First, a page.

There's a saying in Spanish that translates roughly to 'Small house, big heart', and the owners of Casa Xica (which means Small House in Catalan), Marc and Raquel must have very big hearts indeed Following an intense period living in China and some delicious and difficult life experiences together, the couple got married and set up this little jewel of an eatery with a bit of help from a third party, Esteve Puertas, a childhood friend and a professional in the world of good service.Marc and Raquel's long trips in search of flavours and palate pleasers you see on the menu in Casa Xica serve as a passport for your taste buds that you can use to explore without leaving your chair in Poble-sec. The easiest way to describe what they do is to call it fusion cooking. But that term has become so overused, and in their case it's more of a compilation of tastes they've learned in faraway lands with their own touch added to tempt even the fussiest of diners.
A decade back, an old neighbourhood pork shop transformed into this eatery with a modernist aesthetic, old photos on the walls and small, softly lit spaces. After a good dinner of select cured meats, cheeses, fondue, salad, and plenty of wine, you'll only be able to think of one way to burn off all those calories. They've got dishes that can raise the dead, so you know Recasens will spark more than one flame.
When we think of why Bohèmic has become a top restaurant, it’s got to be because of their intention to revive the bistro of yesteryear and bring back dishes that seemed destined to fall by the culinary wayside. There’s an art nouveau air about the place, dishes are presented in their own hot casserole dish, and they show off a mouth-watering cheese trolley. It’s a neighbourhood restaurant that’s intimate yet still professional, and that first-timers are sure to enjoy as much as veteran regulars.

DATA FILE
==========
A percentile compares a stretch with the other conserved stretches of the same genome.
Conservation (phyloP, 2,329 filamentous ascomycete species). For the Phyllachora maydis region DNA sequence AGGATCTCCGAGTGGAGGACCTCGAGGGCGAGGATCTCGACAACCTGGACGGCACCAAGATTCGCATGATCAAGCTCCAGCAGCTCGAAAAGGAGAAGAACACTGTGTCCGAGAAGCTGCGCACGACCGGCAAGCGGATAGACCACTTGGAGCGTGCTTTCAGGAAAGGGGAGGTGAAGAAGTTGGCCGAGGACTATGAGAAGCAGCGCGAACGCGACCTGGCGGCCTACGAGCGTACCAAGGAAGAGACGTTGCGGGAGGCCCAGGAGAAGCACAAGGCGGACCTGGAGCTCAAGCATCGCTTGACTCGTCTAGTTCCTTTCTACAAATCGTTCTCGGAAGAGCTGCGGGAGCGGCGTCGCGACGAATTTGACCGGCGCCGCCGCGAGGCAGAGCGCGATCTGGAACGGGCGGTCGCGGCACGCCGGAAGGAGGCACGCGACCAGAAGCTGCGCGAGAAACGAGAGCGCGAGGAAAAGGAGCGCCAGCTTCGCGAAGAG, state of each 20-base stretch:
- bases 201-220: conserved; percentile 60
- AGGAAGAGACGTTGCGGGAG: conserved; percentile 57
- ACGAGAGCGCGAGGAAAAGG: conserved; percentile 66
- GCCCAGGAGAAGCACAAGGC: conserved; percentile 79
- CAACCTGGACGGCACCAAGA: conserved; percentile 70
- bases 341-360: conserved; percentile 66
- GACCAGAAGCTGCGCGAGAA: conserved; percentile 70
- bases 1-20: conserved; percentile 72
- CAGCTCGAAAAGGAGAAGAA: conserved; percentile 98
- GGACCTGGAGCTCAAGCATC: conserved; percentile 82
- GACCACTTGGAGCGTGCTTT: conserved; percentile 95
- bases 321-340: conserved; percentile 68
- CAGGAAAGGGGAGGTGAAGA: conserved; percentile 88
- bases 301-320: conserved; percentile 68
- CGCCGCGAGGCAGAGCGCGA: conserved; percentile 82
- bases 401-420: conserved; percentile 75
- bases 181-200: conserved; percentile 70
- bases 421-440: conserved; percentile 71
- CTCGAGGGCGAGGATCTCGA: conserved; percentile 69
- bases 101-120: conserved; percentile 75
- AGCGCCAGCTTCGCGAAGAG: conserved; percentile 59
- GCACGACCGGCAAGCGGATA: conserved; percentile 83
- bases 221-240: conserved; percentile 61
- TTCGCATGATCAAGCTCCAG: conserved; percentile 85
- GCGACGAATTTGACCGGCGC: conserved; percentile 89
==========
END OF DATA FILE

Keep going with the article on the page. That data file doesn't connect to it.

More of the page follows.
This is one of the few Barcelona Noucentisme (early-20th-century Catalan movement that started as a reaction against Modernisme) buildings where you’re welcome all day. Fragments Cafè owes its good taste, perfectionism, and knowledge to Ricardo Feriche and Juliet Pomés, who spend a lot of time searching for spaces where people can relax and enjoy themselves. In this spirit they set up this delightful place, perfect for bon vivants, where their lighting work stands out – with the warmth of the natural light by day and the just-the-right tone at night.
Gut is a very attractive restaurant, with its pristine white furnishings and venerable wooden chairs. It's a small, elongated space, but thanks to the lighting they have made the most of it. They serve breakfast, lunch (a special menu at a very good price), dinner and drinks. Their modest menu offers a fusion of Mediterranean and Asian cuisine, with dishes such as prawn and mango curry and the delectable mushroom and foie brick. The place is always packed, which, in these days of counting one's pennies, is really saying something.
Imagine a cross between a Woody Allen movie about a dinner and Cuban cuisine. The Gurqui is one of those mezzanines so typical of the Eixample, and is imaginatively decorated as if it were a house dotted with antique furniture. A cosy, unusual venue that only opens at night and is perfect for relaxed conversation over delicious food – whch is among the finest you’ll come across so late at night in Barcelona. The kitchen officially closes at midnight, but if you book ahead they’ll stay open longer.
Au Nom de la Rose has managed to make roses a part of our daily lives, rather than saving them for special occasions – it’s as if you were living in Paris. At their two locations (in C/Ganduxer, 26, and C/Valencia, 203) you can get anything from a single rose to sophisticated bouquets, like the aromatic roses of Kenya or the roses of Piaget. They also sell jams and sweets with a rose fragrance and scented candles.
Flowers, while beautiful on their own, can also be an art form, and at Dadaflor they decided to explore that. In the hands of artist-florist Marta Arnau, this space functions as a shop for all types of flowers – natural, dried, fabric and plastic – and as an art gallery where flowers, mixed with other materials, are used in creative and daring ways. And now you know the origins of the shop's name.